For the first time since the ascent of the smartphone, Apple is finding itself edging closer to the losing side of the mobile market. As frustrated fans and underwhelmed experts will tell you, the company has failed to imbue its past few generations of mobile hardware and software with anything even remotely approaching the innovation it trumpeted with its first iPhone in 2007. What will this mean going forward? In order for Apple to stay ahead of the pack and/or win back any ground, it will have to do more than rely on marketing. Rawiya Kameir warns that Apple must innovate hard, or die trying (opens in new tab).
If you’ve noticed your Internet slowing down over the past week, that could be the result of what has been described as the largest global cyber attack in history (opens in new tab), the BBC has reported. The attack reportedly stemmed from a dispute between spam filtration firm Spamhaus and Dutch web hosting group Cyberbunker. According to reports, Spamhaus, which keeps blocklists to help it determine what unwanted material to keep out, blocked servers belonging to Cyberbunker. The move earned it a sustained series of DDoS attacks, which Spamhaus claims is affecting core Internet infrastructure. Follow the link for more.
With such incidents occurring with increasing regularity, the UK government has today launched a fresh initiative to fight cyber threats, establishing a cross-sector alliance and new intelligence centre in London which aims to tighten the UK’s digital defences and minimise the damage caused by cyber attacks. The Cyber Security Information Partnership (CISP) will see private companies come together with the police, MI5 and other government agencies to share information about the latest cyber threats, with the collective data to be studied in real time by expert analysts in a secret London location. Could the new cybercrime project transform the war online? (opens in new tab) Follow the link for our full analysis.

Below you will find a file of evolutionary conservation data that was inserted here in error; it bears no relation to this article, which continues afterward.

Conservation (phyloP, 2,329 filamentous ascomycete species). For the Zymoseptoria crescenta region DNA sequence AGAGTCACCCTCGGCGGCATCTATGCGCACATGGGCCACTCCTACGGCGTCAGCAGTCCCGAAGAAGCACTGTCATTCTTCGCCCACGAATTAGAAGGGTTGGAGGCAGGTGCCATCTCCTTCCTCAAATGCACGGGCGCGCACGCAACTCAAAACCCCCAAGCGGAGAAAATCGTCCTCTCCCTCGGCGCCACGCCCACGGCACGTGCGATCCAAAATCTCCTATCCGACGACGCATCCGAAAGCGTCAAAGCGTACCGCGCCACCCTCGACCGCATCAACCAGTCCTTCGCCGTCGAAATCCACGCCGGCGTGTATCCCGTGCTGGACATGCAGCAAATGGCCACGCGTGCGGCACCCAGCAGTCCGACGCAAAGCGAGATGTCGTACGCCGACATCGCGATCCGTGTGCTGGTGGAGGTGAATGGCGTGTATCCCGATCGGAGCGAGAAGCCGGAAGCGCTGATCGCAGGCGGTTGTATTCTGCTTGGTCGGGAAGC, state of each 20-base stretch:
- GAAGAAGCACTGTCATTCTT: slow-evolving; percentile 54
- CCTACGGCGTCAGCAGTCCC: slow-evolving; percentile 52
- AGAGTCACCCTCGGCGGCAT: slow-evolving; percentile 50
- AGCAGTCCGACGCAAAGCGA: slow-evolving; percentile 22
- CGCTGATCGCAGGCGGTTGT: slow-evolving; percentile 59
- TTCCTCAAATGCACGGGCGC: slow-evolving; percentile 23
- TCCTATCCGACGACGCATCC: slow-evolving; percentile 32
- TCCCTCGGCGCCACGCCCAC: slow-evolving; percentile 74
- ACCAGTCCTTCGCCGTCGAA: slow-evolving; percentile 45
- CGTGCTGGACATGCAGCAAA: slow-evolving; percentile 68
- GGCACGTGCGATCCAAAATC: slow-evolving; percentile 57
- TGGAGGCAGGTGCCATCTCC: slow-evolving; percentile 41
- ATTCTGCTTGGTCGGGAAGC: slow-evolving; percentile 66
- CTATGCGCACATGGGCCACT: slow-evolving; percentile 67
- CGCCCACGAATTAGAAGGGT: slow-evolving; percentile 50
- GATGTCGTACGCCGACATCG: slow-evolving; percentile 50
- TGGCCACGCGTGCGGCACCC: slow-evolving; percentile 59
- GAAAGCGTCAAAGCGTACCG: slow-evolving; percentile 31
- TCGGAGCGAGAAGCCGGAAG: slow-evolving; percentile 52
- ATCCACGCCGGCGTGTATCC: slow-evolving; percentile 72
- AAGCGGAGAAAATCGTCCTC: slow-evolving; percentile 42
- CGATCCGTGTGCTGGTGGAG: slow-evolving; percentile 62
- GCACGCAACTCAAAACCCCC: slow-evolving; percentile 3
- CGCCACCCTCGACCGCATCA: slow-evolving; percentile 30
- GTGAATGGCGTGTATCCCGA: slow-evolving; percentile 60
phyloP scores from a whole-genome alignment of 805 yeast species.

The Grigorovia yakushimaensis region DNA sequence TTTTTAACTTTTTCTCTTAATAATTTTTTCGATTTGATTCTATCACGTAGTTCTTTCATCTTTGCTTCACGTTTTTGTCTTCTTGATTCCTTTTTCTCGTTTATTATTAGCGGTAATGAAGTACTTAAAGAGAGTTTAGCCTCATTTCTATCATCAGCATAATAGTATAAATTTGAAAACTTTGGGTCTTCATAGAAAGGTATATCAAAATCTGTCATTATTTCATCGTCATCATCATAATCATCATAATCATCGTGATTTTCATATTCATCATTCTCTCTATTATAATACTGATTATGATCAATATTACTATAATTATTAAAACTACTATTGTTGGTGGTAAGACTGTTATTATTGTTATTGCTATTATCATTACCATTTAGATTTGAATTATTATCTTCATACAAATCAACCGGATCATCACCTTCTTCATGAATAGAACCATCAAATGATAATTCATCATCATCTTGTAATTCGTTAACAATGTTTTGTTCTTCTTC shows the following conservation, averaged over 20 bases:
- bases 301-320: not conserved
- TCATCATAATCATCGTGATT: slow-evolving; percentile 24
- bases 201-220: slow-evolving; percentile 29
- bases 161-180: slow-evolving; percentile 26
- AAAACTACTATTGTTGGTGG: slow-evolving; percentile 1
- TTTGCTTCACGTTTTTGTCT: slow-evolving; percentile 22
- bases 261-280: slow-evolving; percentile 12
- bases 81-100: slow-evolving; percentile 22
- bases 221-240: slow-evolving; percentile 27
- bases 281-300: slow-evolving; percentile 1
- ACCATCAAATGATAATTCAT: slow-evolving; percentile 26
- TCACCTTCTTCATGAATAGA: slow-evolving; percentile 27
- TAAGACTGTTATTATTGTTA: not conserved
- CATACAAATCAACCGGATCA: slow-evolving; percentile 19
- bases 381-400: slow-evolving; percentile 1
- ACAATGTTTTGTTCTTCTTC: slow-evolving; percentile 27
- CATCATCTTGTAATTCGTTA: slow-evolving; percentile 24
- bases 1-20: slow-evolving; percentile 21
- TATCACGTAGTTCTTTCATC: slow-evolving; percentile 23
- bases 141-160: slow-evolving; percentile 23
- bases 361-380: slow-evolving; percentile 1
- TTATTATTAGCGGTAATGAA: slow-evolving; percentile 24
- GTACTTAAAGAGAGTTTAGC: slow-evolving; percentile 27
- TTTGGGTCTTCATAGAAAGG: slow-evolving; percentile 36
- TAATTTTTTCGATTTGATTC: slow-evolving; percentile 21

Popular social magazine Flipboard has revamped its user experience, launching a second-generation product that turns everyone into a digital editor and publisher (opens in new tab). Flipboard 2.0 revolves around a new "+" button, which allows users to collect their favourite content from across the web - articles, photos, video, and audio are all supported - and 'flip' it into a magazine to reflect their personality and interests. The downside? Right now, Flipboard 2.0 has only made it to iOS devices, so your dream publishing career only starts today if you've got an iPad or iPhone. Android is surely in Flipboard's future plans, however – it did, after all, originally debut on the Samsung Galaxy S3.